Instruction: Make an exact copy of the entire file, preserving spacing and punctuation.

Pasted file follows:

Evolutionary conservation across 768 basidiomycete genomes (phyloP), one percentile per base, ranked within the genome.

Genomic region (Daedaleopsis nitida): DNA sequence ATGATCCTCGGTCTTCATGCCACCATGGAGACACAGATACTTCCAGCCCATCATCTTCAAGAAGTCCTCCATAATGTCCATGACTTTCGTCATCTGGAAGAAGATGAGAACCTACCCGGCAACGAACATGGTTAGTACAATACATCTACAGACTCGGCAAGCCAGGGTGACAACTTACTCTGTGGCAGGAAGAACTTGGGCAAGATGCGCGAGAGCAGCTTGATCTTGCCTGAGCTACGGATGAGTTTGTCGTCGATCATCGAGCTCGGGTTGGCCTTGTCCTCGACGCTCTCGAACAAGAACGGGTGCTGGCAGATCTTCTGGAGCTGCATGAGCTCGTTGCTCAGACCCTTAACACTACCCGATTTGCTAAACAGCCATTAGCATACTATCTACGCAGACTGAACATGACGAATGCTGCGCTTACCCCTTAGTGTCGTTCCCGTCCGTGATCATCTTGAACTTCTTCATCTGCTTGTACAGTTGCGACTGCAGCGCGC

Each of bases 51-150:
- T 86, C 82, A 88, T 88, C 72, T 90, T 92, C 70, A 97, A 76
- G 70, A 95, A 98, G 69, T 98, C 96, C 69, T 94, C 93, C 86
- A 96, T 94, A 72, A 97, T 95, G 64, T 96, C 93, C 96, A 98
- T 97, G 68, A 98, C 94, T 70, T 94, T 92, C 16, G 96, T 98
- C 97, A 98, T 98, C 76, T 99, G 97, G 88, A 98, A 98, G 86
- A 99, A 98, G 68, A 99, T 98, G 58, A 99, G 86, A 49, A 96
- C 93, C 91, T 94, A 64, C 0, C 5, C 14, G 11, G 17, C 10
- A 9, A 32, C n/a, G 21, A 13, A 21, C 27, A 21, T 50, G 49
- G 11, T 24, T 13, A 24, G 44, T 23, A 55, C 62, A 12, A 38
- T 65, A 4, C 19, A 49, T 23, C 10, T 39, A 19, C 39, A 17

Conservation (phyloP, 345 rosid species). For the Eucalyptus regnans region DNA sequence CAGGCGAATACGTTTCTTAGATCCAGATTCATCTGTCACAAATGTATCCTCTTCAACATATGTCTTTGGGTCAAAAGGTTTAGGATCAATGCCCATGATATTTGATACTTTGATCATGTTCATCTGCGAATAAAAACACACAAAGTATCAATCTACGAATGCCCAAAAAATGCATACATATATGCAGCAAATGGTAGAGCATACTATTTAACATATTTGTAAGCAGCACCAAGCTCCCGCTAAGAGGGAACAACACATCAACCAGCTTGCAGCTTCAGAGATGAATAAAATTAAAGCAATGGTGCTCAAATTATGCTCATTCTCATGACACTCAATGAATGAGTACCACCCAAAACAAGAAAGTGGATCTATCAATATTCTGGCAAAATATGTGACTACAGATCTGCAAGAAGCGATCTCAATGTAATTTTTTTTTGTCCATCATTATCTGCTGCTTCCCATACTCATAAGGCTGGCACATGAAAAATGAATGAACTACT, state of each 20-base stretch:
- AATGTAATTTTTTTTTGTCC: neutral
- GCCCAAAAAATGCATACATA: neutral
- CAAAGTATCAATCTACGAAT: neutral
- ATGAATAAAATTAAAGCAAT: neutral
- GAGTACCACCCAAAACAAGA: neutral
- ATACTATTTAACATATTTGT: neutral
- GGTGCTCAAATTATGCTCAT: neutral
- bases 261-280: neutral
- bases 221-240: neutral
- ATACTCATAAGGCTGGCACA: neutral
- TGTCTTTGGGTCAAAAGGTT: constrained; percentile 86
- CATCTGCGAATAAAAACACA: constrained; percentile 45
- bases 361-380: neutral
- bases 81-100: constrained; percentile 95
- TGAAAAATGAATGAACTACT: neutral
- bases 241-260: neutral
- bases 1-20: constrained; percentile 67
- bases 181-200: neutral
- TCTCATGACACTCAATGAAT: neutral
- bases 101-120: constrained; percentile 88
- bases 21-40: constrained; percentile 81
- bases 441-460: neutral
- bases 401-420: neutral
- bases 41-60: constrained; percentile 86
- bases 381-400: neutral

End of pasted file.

Evolutionary conservation across 768 basidiomycete genomes (phyloP), one percentile per base, ranked within the genome.

Genomic region (Daedaleopsis nitida): DNA sequence ATGATCCTCGGTCTTCATGCCACCATGGAGACACAGATACTTCCAGCCCATCATCTTCAAGAAGTCCTCCATAATGTCCATGACTTTCGTCATCTGGAAGAAGATGAGAACCTACCCGGCAACGAACATGGTTAGTACAATACATCTACAGACTCGGCAAGCCAGGGTGACAACTTACTCTGTGGCAGGAAGAACTTGGGCAAGATGCGCGAGAGCAGCTTGATCTTGCCTGAGCTACGGATGAGTTTGTCGTCGATCATCGAGCTCGGGTTGGCCTTGTCCTCGACGCTCTCGAACAAGAACGGGTGCTGGCAGATCTTCTGGAGCTGCATGAGCTCGTTGCTCAGACCCTTAACACTACCCGATTTGCTAAACAGCCATTAGCATACTATCTACGCAGACTGAACATGACGAATGCTGCGCTTACCCCTTAGTGTCGTTCCCGTCCGTGATCATCTTGAACTTCTTCATCTGCTTGTACAGTTGCGACTGCAGCGCGC

Each of bases 51-150:
- T 86, C 82, A 88, T 88, C 72, T 90, T 92, C 70, A 97, A 76
- G 70, A 95, A 98, G 69, T 98, C 96, C 69, T 94, C 93, C 86
- A 96, T 94, A 72, A 97, T 95, G 64, T 96, C 93, C 96, A 98
- T 97, G 68, A 98, C 94, T 70, T 94, T 92, C 16, G 96, T 98
- C 97, A 98, T 98, C 76, T 99, G 97, G 88, A 98, A 98, G 86
- A 99, A 98, G 68, A 99, T 98, G 58, A 99, G 86, A 49, A 96
- C 93, C 91, T 94, A 64, C 0, C 5, C 14, G 11, G 17, C 10
- A 9, A 32, C n/a, G 21, A 13, A 21, C 27, A 21, T 50, G 49
- G 11, T 24, T 13, A 24, G 44, T 23, A 55, C 62, A 12, A 38
- T 65, A 4, C 19, A 49, T 23, C 10, T 39, A 19, C 39, A 17

Conservation (phyloP, 345 rosid species). For the Eucalyptus regnans region DNA sequence CAGGCGAATACGTTTCTTAGATCCAGATTCATCTGTCACAAATGTATCCTCTTCAACATATGTCTTTGGGTCAAAAGGTTTAGGATCAATGCCCATGATATTTGATACTTTGATCATGTTCATCTGCGAATAAAAACACACAAAGTATCAATCTACGAATGCCCAAAAAATGCATACATATATGCAGCAAATGGTAGAGCATACTATTTAACATATTTGTAAGCAGCACCAAGCTCCCGCTAAGAGGGAACAACACATCAACCAGCTTGCAGCTTCAGAGATGAATAAAATTAAAGCAATGGTGCTCAAATTATGCTCATTCTCATGACACTCAATGAATGAGTACCACCCAAAACAAGAAAGTGGATCTATCAATATTCTGGCAAAATATGTGACTACAGATCTGCAAGAAGCGATCTCAATGTAATTTTTTTTTGTCCATCATTATCTGCTGCTTCCCATACTCATAAGGCTGGCACATGAAAAATGAATGAACTACT, state of each 20-base stretch:
- AATGTAATTTTTTTTTGTCC: neutral
- GCCCAAAAAATGCATACATA: neutral
- CAAAGTATCAATCTACGAAT: neutral
- ATGAATAAAATTAAAGCAAT: neutral
- GAGTACCACCCAAAACAAGA: neutral
- ATACTATTTAACATATTTGT: neutral
- GGTGCTCAAATTATGCTCAT: neutral
- bases 261-280: neutral
- bases 221-240: neutral
- ATACTCATAAGGCTGGCACA: neutral
- TGTCTTTGGGTCAAAAGGTT: constrained; percentile 86
- CATCTGCGAATAAAAACACA: constrained; percentile 45
- bases 361-380: neutral
- bases 81-100: constrained; percentile 95
- TGAAAAATGAATGAACTACT: neutral
- bases 241-260: neutral
- bases 1-20: constrained; percentile 67
- bases 181-200: neutral
- TCTCATGACACTCAATGAAT: neutral
- bases 101-120: constrained; percentile 88
- bases 21-40: constrained; percentile 81
- bases 441-460: neutral
- bases 401-420: neutral
- bases 41-60: constrained; percentile 86
- bases 381-400: neutral